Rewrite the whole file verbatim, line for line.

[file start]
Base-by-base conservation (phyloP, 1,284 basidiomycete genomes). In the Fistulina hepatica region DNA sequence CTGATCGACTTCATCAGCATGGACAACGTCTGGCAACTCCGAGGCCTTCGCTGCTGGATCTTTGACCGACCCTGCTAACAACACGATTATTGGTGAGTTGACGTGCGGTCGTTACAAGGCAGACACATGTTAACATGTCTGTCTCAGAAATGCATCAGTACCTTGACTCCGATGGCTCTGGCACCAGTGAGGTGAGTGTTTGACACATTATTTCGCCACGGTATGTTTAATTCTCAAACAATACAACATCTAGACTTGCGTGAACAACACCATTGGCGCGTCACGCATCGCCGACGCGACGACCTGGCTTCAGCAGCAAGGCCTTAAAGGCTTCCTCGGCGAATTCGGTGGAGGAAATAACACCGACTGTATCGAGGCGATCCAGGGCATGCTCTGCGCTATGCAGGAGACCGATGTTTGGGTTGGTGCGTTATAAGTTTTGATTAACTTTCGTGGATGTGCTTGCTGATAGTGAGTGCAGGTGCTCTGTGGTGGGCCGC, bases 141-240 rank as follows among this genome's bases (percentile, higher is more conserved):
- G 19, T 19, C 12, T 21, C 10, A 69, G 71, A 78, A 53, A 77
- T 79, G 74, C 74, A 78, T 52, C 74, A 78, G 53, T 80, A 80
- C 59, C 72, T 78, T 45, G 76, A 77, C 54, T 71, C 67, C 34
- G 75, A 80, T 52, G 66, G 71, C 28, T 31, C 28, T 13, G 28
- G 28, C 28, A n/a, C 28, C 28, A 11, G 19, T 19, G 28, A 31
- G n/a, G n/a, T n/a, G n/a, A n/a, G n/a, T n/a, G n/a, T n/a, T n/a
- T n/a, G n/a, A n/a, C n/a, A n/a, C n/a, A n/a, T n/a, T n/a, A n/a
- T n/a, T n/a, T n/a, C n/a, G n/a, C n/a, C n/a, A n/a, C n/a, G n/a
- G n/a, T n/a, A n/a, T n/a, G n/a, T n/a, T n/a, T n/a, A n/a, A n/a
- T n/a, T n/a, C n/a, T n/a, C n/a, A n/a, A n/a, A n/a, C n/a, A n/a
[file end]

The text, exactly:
Base-by-base conservation (phyloP, 1,284 basidiomycete genomes). In the Fistulina hepatica region DNA sequence CTGATCGACTTCATCAGCATGGACAACGTCTGGCAACTCCGAGGCCTTCGCTGCTGGATCTTTGACCGACCCTGCTAACAACACGATTATTGGTGAGTTGACGTGCGGTCGTTACAAGGCAGACACATGTTAACATGTCTGTCTCAGAAATGCATCAGTACCTTGACTCCGATGGCTCTGGCACCAGTGAGGTGAGTGTTTGACACATTATTTCGCCACGGTATGTTTAATTCTCAAACAATACAACATCTAGACTTGCGTGAACAACACCATTGGCGCGTCACGCATCGCCGACGCGACGACCTGGCTTCAGCAGCAAGGCCTTAAAGGCTTCCTCGGCGAATTCGGTGGAGGAAATAACACCGACTGTATCGAGGCGATCCAGGGCATGCTCTGCGCTATGCAGGAGACCGATGTTTGGGTTGGTGCGTTATAAGTTTTGATTAACTTTCGTGGATGTGCTTGCTGATAGTGAGTGCAGGTGCTCTGTGGTGGGCCGC, bases 141-240 rank as follows among this genome's bases (percentile, higher is more conserved):
- G 19, T 19, C 12, T 21, C 10, A 69, G 71, A 78, A 53, A 77
- T 79, G 74, C 74, A 78, T 52, C 74, A 78, G 53, T 80, A 80
- C 59, C 72, T 78, T 45, G 76, A 77, C 54, T 71, C 67, C 34
- G 75, A 80, T 52, G 66, G 71, C 28, T 31, C 28, T 13, G 28
- G 28, C 28, A n/a, C 28, C 28, A 11, G 19, T 19, G 28, A 31
- G n/a, G n/a, T n/a, G n/a, A n/a, G n/a, T n/a, G n/a, T n/a, T n/a
- T n/a, G n/a, A n/a, C n/a, A n/a, C n/a, A n/a, T n/a, T n/a, A n/a
- T n/a, T n/a, T n/a, C n/a, G n/a, C n/a, C n/a, A n/a, C n/a, G n/a
- G n/a, T n/a, A n/a, T n/a, G n/a, T n/a, T n/a, T n/a, A n/a, A n/a
- T n/a, T n/a, C n/a, T n/a, C n/a, A n/a, A n/a, A n/a, C n/a, A n/a